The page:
The autoclave sterilization temperatures are far beyond the typically room temperature operating ranges for most RFID tags or similar wireless tracking tags. However, there is a need to track the location of the surgical trays since the ability to monitor the location and the sterilization status of such surgical trays allows a hospital or other like facility to adequately prepare for a surgery procedure.

Nycz, et al., U.S. Pat. No. 7,118,029, for a Smart Instrument Tray RFID Reader, discloses the use of passive RFID tags that are attached to surgical instruments to provide information on the contents of a surgical tray. The RFID tags can be encased in such materials as Phenol, Glass, Wood, Epoxy resin, Silicon, Rubber, Polyvinyl Chloride, Acrylonitrile Butadiene Styrene, common plastic and Styrofoam.

Nicholson, et al., U.S. Pat. No. 6,255,949, for a High Temperature RFID Tag, discloses an RFID tag that is capable of withstanding temperatures of −40 degrees Celsius to 300 degrees Celsius. The tag is placed within a housing composed of a high thermally resistant material such as RYTON PPS compound or TEFLON.

Although the prior art has provided numerous solutions, the prior art has failed to recognize the problems associated with wireless location asset tracking in a sterilization environment.

BRIEF SUMMARY OF THE INVENTION

The present invention has recognized that operating a wireless tracking system in a sterilization environment creates unique problems. The present invention provides a solution by transmitting a sterilization event alert.

One aspect of the present invention is a method for real-time location monitoring of a sterilizable object. The method includes tracking a location of a sterilizable object bearing a tag. The tag includes a sealed housing, means for detecting a sterilization event and means for transmitting data concerning the sterilization event. The method also includes detecting a sterilization event. The method also includes transmitting a signal that the sterilization event has been detected by the tag.

Optionally, the method further includes measuring the sterilization event. Optionally, the method further includes measuring the sterilization event comprises measuring the time and temperature during the sterilization event. Optionally, the method further includes associating the sterilizable object with a mobile object. Alternatively, the method includes associating the sterilizable object with a fixed object such as an autoclave, a surgery room or a surgery department. Optionally, the method further includes initiating a new process with the sterilization event is detected. Optionally, the method further includes updating a user interface.

The sterilization event is preferably a pressure change in the housing, a detection of ultrasonic energy, a detection of moisture within the housing, a predetermined pH level of a chemical in a sterile bath, detecting a gas, an electrical change in an electrical profile of the tag, the housing being compromised, duration at a predetermined temperature, duration in a single location having a predetermined temperature, a specific set of events comprising location in a sterilization zone, stationary in the sterilization zone for a predetermined time or detection of a predetermined temperature for a predetermined time period, and an order of events such as a work flow.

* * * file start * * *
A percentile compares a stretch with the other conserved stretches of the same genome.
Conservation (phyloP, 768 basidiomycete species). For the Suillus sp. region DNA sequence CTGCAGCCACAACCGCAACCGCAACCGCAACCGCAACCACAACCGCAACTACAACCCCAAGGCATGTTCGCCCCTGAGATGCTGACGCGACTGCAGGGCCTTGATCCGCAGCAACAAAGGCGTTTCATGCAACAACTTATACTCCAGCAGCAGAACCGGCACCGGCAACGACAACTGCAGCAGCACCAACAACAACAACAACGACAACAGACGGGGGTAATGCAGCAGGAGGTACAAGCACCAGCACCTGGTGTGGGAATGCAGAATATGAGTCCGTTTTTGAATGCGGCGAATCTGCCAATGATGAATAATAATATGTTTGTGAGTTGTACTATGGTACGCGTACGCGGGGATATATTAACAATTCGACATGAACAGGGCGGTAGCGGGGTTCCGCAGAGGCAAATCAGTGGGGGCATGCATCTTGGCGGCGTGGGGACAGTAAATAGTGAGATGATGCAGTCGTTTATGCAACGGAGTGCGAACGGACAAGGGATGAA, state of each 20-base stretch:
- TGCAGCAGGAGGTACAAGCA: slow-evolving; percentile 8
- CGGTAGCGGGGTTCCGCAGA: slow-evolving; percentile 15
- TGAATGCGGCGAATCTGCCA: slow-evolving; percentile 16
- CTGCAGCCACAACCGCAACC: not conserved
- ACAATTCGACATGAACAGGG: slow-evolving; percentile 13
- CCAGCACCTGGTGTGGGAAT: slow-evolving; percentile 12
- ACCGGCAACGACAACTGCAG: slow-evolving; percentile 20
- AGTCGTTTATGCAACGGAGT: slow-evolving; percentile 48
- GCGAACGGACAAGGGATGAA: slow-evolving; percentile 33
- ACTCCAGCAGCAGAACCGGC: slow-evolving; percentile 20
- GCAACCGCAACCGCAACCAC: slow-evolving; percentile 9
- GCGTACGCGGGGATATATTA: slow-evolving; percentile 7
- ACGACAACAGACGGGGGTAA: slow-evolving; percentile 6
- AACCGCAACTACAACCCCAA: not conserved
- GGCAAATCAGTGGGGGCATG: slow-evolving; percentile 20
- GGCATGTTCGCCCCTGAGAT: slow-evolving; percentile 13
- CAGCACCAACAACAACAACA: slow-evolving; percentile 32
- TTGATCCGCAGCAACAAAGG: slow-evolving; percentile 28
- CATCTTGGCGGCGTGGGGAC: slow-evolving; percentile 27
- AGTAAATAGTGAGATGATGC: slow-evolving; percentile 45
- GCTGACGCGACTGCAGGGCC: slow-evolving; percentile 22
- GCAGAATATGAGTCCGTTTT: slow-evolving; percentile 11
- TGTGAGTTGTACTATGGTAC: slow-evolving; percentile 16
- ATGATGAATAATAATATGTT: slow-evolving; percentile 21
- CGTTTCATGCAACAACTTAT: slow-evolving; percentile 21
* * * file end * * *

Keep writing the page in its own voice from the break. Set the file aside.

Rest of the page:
Another aspect of the present invention is a system for real-time location monitoring of a sterilizable object. The system includes a tracking tag, network sensors and a processing means. The tracking tag is attached to a sterilizable object. The tracking tag includes a sealed housing, means for detecting a sterilization event, means for transmitting data concerning the sterilization event outside of the housing. The network sensors are positioned within an indoor facility with at least one of the sensors receiving data from the tracking tag. The processing means processes signals from the tracking tag.

Preferably, the processing means is a remote server in communication with the network sensors, and the remote server further includes means for initiating a new process when a sterilization event is detected, means for associating the sterilizable object with a mobile object, means for adding data to a database, means for updating a user interface, and means for changing the state of a process. The sterilizable object is preferably a surgical kit. Alternatively, the sterilizable object is a surgical tool, a patient worn device, or a device exposed to non-sterile elements.

Another aspect of the present invention is a tag for real-time location monitoring of a sterilizable object. The tag includes a housing, a processor and a power supply. The processor includes a transceiver for transmitting a signal through the housing and means for detecting a sterilization event. The power supply is in electrical communication with the processor and preferably within the housing. The housing is preferably a moisture-proof housing, a gas-proof housing a pressure-proof housing, or a combination of all. The power supply preferably extracts environmental energy in the form of solar energy or motion energy. The sterilization detection means is preferably an integrated circuit of the processor. The sterilization detection means is alternatively a separate component in electrical communication with the processor.